Prevalent phenotypes and antibiotic resistance in Escherichia coli and Klebsiella pneumoniae at an Indian tertiary care hospital: plasmid-mediated cefoxitin resistance

M Shahid, A Malik, M Akram, L M Agrawal, A U Khan, M Agrawal
International Journal of Infectious Diseases: IJID 2008, 12 (3): 256-64

BACKGROUND: The beta-lactam antibiotics, in combination with aminoglycosides, are among the most widely prescribed antibiotics. However, because of extensive and unnecessary use, resistance to these drugs continues to increase. In recent years, resistance in the Indian bacterial population has increased markedly, the majority showing complex mechanisms. Due to increased transcontinental movement of the human population, it would be wise to know the prevalence and resistance complexity of these strains, well in advance, in order to formulate a policy for empirical therapy.

METHODS: One hundred and eighty-one isolates of Escherichia coli and 61 isolates of Klebsiella pneumoniae obtained from 2655 non-repeat samples of pus (912) and urine (1743) were studied, and their resistance rates and patterns were noted. The isolates were analyzed for prevalent aminoglycoside and cephalosporin resistance phenotypes and for the presence of extended spectrum beta-lactamase (ESBL) and AmpC enzymes by spot-inoculation and modified three-dimensional tests developed in our laboratory. Fourteen isolates of E. coli and six of K. pneumoniae, resistant to all of the antibiotics tested, were selected for plasmid screening, curing, and transconjugation experiments, and for comparative evaluation of the double disk synergy test (DDST) and modified three-dimensional test (TDT) for detection of beta-lactamases.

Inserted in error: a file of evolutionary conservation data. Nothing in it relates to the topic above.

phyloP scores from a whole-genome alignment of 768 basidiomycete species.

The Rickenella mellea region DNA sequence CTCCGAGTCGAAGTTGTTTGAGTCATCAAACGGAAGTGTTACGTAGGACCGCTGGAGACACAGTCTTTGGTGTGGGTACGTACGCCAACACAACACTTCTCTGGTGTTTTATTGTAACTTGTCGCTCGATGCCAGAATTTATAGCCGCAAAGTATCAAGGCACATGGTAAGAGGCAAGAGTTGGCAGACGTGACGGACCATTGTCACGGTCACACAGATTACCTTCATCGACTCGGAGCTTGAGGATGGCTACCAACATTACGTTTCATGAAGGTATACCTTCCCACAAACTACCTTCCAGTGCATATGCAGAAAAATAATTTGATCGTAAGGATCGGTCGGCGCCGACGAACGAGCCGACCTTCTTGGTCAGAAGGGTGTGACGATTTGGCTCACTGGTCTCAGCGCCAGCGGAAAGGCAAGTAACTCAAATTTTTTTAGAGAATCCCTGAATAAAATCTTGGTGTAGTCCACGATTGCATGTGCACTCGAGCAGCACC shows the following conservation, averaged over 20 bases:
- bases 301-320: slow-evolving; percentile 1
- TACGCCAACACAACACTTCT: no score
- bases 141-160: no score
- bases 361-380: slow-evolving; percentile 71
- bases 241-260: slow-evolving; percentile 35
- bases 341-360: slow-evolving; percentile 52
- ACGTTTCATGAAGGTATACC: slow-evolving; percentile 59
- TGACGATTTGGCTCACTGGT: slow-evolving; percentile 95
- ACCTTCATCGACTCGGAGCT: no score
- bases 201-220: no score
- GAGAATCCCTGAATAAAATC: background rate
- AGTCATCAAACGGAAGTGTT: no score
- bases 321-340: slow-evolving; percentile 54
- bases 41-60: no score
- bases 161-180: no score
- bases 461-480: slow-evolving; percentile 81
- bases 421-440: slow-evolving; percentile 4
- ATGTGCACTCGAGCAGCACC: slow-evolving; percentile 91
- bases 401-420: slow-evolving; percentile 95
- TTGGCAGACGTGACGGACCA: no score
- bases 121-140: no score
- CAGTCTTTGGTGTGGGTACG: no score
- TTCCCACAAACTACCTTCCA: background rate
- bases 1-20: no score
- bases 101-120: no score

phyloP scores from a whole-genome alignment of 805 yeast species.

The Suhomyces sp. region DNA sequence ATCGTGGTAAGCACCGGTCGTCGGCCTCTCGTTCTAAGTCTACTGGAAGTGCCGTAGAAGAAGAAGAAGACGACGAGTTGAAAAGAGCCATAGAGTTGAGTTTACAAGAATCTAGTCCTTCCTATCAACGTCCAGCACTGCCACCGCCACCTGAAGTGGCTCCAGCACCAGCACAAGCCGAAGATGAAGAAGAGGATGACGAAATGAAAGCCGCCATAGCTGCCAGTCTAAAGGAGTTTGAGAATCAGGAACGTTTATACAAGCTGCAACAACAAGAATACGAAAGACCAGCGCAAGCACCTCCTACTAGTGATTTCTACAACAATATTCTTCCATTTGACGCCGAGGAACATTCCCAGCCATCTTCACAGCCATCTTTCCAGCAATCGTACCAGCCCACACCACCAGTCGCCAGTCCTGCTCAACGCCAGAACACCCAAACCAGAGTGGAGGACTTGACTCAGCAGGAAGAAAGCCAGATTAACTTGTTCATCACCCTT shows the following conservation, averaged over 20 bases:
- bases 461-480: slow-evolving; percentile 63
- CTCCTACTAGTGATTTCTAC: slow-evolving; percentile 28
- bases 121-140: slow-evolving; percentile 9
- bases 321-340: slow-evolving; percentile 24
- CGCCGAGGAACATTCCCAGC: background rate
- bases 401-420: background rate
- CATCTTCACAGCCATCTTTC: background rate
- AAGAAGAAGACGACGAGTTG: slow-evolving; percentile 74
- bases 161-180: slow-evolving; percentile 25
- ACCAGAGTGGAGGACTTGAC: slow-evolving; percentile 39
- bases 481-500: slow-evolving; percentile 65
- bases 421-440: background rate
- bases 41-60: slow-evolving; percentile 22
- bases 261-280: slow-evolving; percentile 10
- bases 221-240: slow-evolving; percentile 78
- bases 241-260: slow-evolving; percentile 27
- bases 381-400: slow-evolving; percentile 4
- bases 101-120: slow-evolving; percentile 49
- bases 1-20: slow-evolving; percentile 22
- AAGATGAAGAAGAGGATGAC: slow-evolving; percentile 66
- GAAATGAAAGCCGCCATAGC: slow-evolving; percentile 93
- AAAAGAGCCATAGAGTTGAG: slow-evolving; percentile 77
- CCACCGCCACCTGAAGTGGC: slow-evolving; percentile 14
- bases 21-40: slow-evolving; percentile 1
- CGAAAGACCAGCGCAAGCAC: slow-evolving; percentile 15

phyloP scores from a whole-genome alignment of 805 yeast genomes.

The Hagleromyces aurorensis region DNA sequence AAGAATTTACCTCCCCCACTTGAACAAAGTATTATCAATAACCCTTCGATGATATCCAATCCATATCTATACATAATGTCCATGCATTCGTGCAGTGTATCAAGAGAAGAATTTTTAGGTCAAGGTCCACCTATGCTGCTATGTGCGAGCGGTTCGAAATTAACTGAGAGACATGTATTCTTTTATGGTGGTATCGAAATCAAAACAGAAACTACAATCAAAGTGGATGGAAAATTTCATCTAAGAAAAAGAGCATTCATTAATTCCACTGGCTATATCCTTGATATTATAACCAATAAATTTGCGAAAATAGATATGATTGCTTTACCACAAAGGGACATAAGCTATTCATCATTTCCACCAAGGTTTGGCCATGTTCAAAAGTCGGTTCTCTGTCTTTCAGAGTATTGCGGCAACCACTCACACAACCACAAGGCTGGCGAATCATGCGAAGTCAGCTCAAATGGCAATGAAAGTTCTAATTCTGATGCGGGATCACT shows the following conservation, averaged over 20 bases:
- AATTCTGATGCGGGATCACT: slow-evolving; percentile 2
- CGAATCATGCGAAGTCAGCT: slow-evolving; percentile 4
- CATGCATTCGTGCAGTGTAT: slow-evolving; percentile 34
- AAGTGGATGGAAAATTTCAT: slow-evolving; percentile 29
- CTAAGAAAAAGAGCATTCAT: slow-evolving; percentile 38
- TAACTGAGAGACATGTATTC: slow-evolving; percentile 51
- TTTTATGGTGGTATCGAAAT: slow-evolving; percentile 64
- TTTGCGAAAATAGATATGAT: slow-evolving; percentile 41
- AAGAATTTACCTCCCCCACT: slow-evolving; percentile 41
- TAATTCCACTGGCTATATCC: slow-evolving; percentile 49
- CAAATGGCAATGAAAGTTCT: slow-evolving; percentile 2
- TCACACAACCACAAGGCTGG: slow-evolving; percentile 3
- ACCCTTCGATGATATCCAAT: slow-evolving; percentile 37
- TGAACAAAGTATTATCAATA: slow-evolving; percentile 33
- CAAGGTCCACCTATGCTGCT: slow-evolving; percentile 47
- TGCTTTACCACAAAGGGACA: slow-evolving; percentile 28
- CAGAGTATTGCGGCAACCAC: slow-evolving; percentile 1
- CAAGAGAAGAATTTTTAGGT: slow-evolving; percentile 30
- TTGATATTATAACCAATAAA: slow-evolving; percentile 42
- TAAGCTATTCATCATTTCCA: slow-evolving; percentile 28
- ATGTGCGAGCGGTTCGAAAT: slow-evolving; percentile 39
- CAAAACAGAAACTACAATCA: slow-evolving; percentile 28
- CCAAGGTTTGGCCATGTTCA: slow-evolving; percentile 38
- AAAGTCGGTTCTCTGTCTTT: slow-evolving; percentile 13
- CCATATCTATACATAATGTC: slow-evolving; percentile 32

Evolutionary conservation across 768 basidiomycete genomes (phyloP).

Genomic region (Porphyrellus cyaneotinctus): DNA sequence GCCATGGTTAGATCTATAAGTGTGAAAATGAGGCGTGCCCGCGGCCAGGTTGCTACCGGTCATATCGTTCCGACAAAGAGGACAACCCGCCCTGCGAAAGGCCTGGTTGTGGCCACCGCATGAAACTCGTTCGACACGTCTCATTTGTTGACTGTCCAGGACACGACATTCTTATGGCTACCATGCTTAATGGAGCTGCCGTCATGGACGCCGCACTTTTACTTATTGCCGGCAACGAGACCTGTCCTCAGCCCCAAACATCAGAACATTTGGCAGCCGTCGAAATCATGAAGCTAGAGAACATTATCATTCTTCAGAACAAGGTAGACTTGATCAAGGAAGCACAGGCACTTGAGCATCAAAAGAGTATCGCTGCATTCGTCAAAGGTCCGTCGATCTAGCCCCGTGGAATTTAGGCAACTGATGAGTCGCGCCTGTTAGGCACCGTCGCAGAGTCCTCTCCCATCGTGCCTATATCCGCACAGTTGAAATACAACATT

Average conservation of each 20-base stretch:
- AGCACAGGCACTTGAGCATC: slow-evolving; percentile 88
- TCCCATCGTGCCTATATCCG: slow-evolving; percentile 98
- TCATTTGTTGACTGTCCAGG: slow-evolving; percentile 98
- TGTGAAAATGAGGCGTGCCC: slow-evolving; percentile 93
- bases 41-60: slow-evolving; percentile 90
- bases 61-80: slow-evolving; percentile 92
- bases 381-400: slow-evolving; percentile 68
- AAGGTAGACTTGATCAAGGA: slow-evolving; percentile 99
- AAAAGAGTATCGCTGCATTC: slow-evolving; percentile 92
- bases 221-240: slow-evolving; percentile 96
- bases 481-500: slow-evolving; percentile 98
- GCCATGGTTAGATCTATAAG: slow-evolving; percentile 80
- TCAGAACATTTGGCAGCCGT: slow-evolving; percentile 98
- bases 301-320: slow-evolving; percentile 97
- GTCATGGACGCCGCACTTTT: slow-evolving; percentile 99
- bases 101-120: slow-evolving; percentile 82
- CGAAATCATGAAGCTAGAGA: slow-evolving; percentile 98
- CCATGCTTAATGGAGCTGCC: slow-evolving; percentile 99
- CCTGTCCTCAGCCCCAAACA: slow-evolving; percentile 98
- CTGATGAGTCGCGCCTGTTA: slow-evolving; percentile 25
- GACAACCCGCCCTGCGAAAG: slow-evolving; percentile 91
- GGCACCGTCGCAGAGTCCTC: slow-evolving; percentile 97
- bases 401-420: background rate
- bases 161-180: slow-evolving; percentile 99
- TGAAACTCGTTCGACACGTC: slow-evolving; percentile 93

RESULTS: Urinary E. coli isolates showed maximum susceptibility to amikacin (57.1%), followed by tobramycin (38.5%) and gentamicin (31.9%). Eighteen (19.8%) isolates were susceptible to cefotaxime, whereas 11 (12.1%) were susceptible to ceftriaxone. The K. pneumoniae isolates from urine samples showed maximum susceptibility to tobramycin (63.6%) followed by amikacin (54.5%). Of the K. pneumoniae isolates, 31.8% were susceptible to cefotaxime and 13.6% were susceptible to ceftriaxone. A more or less similar trend of antibiotic susceptibility was noted in E. coli and K. pneumoniae isolates from pus samples. Twenty-six (14.4%) E. coli and 15 (24.6%) K. pneumoniae isolates were found to be ESBL-producers by NCCLS-ESBL phenotypic confirmatory test. Eighteen (9.9%) E. coli and 19 (31.1%) K. pneumoniae isolates were found to be AmpC enzyme-producers by our modified TDT. The simultaneous occurrence of ESBL and AmpC enzymes was noted in 7.7% and 9.8% isolates of E. coli and K. pneumoniae, respectively.

CONCLUSIONS: The prevalence of multidrug-resistant bacterial isolates is quite high in our bacterial population. On comparative evaluation of DDST and TDT in resistant isolates, TDT was found to be the better method, detecting ESBLs in 80% of isolates compared to 15% with DDST. A 19.9-kb plasmid was consistently present in all the screened isolates of E. coli and K. pneumoniae, and was inferred to encode cefoxitin and tetracycline resistance based on curing and transconjugation experiments.

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